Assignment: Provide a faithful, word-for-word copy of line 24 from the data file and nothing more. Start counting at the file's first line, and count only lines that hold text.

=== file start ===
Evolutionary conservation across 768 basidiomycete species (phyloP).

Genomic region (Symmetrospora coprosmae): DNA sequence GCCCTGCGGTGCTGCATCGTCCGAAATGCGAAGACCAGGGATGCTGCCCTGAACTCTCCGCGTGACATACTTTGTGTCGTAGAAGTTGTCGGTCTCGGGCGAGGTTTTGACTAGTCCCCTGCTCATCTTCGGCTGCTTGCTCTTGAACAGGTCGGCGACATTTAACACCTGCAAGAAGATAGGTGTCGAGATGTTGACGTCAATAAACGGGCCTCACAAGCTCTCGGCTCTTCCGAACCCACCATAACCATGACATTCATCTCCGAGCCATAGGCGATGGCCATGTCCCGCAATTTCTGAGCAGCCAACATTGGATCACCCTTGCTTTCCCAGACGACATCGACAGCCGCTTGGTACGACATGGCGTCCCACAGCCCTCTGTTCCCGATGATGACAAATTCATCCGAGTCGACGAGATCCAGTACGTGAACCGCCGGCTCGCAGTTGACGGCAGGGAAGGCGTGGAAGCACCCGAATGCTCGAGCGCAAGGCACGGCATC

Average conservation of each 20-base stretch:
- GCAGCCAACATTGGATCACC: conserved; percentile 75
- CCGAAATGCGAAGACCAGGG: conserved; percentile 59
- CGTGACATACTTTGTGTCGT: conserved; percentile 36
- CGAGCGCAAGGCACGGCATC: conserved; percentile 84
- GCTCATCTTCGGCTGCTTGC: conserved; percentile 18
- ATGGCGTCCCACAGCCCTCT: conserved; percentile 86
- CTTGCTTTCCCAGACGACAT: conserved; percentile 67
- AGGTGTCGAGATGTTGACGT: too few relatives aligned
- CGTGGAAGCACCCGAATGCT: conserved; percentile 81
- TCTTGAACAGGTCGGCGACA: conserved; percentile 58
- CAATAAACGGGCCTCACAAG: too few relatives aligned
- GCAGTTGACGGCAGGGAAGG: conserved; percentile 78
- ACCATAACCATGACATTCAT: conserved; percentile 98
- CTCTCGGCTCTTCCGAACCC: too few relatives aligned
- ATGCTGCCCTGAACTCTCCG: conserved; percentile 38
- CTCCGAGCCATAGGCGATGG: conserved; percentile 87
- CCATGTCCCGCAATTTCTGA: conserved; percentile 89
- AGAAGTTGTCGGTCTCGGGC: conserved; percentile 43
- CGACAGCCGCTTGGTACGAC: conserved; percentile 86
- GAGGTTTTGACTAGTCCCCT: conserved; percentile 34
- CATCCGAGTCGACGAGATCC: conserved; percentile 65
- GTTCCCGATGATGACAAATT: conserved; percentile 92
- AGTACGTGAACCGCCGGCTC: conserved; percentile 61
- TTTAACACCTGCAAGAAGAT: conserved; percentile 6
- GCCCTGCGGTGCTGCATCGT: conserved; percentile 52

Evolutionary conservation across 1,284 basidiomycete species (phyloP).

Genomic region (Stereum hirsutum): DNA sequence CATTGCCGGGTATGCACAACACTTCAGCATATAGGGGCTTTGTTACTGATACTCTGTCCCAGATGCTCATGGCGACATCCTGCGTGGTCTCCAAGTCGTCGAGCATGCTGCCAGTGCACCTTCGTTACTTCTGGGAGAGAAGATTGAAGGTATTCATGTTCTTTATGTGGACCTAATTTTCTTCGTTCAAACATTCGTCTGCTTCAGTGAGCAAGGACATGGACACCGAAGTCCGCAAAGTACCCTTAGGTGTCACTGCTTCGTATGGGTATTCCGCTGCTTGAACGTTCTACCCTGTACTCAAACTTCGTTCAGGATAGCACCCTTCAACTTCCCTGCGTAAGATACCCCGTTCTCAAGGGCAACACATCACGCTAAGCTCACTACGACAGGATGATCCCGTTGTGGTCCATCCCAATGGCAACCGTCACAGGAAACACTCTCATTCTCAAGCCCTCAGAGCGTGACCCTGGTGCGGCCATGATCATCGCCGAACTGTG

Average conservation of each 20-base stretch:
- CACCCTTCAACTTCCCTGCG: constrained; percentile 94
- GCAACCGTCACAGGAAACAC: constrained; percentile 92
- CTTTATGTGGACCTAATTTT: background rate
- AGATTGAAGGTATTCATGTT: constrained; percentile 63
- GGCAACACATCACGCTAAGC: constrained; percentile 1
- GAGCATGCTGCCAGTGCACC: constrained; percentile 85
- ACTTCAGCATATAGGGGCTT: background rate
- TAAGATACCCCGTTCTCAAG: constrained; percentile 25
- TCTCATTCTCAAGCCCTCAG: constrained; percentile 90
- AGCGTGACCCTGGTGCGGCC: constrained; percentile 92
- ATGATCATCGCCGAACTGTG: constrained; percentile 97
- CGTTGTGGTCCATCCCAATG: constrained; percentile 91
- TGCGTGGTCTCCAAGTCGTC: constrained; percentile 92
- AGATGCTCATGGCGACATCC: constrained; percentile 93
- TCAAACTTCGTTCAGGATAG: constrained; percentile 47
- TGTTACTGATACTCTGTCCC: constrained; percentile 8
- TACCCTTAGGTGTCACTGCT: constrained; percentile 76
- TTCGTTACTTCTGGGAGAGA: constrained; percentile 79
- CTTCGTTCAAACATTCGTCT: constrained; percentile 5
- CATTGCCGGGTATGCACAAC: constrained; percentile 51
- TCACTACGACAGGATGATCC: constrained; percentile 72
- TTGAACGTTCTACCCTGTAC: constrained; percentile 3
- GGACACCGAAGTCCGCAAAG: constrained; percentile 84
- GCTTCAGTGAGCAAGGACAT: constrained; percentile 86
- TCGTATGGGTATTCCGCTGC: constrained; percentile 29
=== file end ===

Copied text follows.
- CATCCGAGTCGACGAGATCC: conserved; percentile 65